The Bridgehampton Fire Commissioners hid the real value of a small parcel of land on Main Street in Wainscott to discourage competitive bids, court papers to be filed this week allege.
According to the document, filed this week on behalf of the district's former secretary/treasurer Charles Butler, the commissioners had arranged last fall to sell the parcel to Ron Lauder, a friend of Steve Halsey, who was the head of the fire commissioners board at the time.
Butler publicly objected to the deal, pointing out there were two other parties interested in paying more. Butler was subsequently stripped of both his titles, even though he was duly elected by the public to the treasurer's position and was to serve until the end of this year.
The district's attorney, John Courtney, agreed with Butler that the parcel should be sold to the highest bidder and he was subsequently replaced as well. Butler is suing for some $40 million in damages.
According to the court papers Halsey, stung by criticism, tried to defend the sale to Lauder. "In newspaper stories on the sale of the property, Halsey was quoted extensively," the lawsuit states. "At 6,000 square feet, the vacant land at 113 Wainscott Main Street is zoned for residential use, but could only accommodate a 700 square foot house. According to Fire Commissioner Steve Halsey, it serves no purpose for the district," a newspaper article stated, "The property is not large enough to put a firehouse on it and no one would put a firehouse in a residential area anyway," Halsey was quoted saying in The Press. Halsey further stated the property was appraised for $1.1 million, according to the newspaper article. The Fire Commissioner Board subsequently accepted a bid from Lauder for $940,000 after the other interested parties failed to follow up.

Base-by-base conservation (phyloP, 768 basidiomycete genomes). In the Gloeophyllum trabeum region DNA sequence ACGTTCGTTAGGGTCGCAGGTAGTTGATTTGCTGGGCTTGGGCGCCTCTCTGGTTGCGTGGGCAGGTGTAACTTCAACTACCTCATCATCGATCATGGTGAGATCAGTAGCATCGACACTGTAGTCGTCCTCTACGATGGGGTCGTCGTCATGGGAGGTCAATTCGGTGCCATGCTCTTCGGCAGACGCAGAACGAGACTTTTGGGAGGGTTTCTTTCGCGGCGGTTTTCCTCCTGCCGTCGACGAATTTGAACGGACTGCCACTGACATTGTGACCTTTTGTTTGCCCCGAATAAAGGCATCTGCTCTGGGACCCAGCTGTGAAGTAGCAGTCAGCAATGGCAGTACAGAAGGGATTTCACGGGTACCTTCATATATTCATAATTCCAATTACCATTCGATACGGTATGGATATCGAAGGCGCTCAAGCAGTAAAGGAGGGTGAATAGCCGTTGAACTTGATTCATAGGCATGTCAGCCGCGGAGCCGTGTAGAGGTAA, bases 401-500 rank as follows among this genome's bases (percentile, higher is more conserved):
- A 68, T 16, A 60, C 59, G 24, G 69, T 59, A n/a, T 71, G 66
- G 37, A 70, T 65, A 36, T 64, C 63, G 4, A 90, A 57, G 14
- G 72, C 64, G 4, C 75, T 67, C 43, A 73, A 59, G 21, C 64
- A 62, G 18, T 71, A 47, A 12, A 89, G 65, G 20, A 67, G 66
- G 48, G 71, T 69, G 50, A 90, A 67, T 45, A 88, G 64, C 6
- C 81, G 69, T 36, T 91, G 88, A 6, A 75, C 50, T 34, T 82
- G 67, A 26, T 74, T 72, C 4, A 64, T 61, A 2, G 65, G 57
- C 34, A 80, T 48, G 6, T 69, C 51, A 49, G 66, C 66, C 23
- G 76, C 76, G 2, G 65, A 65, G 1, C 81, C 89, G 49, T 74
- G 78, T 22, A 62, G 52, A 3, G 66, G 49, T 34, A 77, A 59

According to the court papers, though, "Neither Halsey nor the Board ever advised the public that the square footage allowable for a house on the vacant Wainscott parcel was, according to East Hampton Town Building Department official Thomas Preiato, three times the square footage described by Halsey" in the newspaper.
A 2100 square foot house on Wainscott Main Street would be worth millions, Butler's attorneys states. They contend "The Board of Fire Commissioners effectuated a plan of action which was consistent with lowering the public interest in the parcel by suppressing" the actual value of the parcel to be sold.
The proposed sale was then put to public vote by law, but the referendum "did not include the purchaser's name, the other higher offers made . . . the allowable square footage for the parcel."
The lawsuit contends Halsey and the Board breached the fiduciary duty owed to the public and committed "a violation of clearly established law."
Halsey was subsequently defeated in his bid to be reelected to the board. Last week he declined to comment on the matter since he is no longer a fire department official.